Laxman Muthiyah is an independent security researcher who recently found a bug in Facebook mobile sync function. The system vulnerability could give access to third-parties to all private photos of users. Thanks to his ‘bug investigation’, Facebook fixed the problem and rewarded him with $10,000.
The Sync Bug as a Potential Security Threat
The sync vulnerability allowed any attacker to request access to a private photo through the use of an app. Getting access to personalized image content is not a hard thing to do since most users do not read the installment agreements of software products.
The ‘sync photos feature’ is enabled by default in Facebook’s mobile application. It syncs with the account through a connection with an endpoint dubbed ‘vaultimages’ established by a Graph API call.
The independent researcher discovered that the server was easy to exploit because it accepted requests from all applications granted the permission to real mobile photos. Any suspicious app running on the mobile device could read private images. It took him only few minutes of testing to discover that the issue was the vaulimages endpoint.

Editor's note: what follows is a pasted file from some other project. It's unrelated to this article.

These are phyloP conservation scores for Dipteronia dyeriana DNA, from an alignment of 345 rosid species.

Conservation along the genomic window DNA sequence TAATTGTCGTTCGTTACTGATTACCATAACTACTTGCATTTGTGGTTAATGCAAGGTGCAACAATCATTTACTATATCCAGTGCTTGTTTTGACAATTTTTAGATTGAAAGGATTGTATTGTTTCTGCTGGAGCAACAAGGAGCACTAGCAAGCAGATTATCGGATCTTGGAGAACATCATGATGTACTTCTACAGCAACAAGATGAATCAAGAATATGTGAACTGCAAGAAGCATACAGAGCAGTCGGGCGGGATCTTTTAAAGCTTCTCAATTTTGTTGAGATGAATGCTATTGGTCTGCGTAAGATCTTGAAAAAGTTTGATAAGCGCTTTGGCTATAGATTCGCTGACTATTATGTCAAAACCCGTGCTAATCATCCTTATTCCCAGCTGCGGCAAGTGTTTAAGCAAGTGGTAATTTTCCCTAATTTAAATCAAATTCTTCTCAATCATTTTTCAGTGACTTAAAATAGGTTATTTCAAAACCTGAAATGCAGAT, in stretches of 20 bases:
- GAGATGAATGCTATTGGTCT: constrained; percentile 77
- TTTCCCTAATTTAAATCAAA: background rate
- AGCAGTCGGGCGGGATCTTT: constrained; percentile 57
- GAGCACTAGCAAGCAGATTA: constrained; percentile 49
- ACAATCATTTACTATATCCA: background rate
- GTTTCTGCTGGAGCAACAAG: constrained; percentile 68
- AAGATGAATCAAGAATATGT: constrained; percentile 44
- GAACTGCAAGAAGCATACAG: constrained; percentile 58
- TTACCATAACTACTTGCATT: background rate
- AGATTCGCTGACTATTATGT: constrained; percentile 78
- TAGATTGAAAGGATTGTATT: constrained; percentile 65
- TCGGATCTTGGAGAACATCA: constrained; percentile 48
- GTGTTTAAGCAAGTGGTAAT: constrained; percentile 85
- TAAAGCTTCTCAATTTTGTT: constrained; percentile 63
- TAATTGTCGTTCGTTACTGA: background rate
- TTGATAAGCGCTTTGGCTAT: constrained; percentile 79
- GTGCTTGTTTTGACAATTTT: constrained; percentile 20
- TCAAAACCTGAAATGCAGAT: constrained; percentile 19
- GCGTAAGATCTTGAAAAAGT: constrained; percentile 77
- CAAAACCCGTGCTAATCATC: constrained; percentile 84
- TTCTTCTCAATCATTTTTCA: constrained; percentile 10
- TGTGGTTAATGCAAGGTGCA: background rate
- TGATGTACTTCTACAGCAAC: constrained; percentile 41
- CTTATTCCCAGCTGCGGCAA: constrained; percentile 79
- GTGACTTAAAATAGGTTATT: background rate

In other words, the endpoint checked the owner of the access token, not the application itself.
Good news is Facebook reacted instantly and fixed the problem in less than an hour.
Bug hunting may seem weird, but it has proven to be an effective way to make a living. As a matter of fact, this is not the first occasion when Laxman Muthiyah finds and reports vulnerabilities to Facebook. In February this year he discovered he could delete any photo album on the social network, using only four lines of code. The bug exposure brought him a reward of $12,500.